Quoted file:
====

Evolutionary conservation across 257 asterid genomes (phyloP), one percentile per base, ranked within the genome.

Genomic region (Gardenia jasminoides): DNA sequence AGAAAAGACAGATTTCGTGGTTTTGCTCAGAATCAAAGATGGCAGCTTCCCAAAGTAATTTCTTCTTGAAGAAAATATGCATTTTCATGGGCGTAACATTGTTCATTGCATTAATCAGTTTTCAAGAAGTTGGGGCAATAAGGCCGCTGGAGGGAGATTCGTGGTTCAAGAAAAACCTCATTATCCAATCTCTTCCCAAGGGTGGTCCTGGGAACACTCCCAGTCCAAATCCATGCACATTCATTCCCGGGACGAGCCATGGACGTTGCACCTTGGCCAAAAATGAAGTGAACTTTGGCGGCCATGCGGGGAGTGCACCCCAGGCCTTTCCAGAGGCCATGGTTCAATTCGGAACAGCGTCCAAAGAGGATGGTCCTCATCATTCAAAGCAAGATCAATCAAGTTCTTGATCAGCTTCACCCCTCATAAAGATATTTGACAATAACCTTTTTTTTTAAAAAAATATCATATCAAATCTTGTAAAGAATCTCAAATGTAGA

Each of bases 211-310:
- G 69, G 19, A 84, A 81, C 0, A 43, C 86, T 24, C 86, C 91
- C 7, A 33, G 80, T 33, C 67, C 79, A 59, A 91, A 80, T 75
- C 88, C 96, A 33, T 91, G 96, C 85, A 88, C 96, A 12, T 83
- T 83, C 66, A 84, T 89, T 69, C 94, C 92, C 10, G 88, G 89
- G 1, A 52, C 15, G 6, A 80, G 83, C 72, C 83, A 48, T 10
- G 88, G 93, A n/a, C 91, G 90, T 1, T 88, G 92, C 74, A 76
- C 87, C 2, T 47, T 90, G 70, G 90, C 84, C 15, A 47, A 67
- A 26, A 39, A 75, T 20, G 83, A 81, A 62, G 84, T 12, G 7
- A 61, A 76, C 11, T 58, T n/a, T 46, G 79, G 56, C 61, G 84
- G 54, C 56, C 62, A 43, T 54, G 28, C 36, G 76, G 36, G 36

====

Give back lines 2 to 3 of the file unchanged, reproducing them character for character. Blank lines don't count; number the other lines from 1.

Genomic region (Gardenia jasminoides): DNA sequence AGAAAAGACAGATTTCGTGGTTTTGCTCAGAATCAAAGATGGCAGCTTCCCAAAGTAATTTCTTCTTGAAGAAAATATGCATTTTCATGGGCGTAACATTGTTCATTGCATTAATCAGTTTTCAAGAAGTTGGGGCAATAAGGCCGCTGGAGGGAGATTCGTGGTTCAAGAAAAACCTCATTATCCAATCTCTTCCCAAGGGTGGTCCTGGGAACACTCCCAGTCCAAATCCATGCACATTCATTCCCGGGACGAGCCATGGACGTTGCACCTTGGCCAAAAATGAAGTGAACTTTGGCGGCCATGCGGGGAGTGCACCCCAGGCCTTTCCAGAGGCCATGGTTCAATTCGGAACAGCGTCCAAAGAGGATGGTCCTCATCATTCAAAGCAAGATCAATCAAGTTCTTGATCAGCTTCACCCCTCATAAAGATATTTGACAATAACCTTTTTTTTTAAAAAAATATCATATCAAATCTTGTAAAGAATCTCAAATGTAGA

Each of bases 211-310: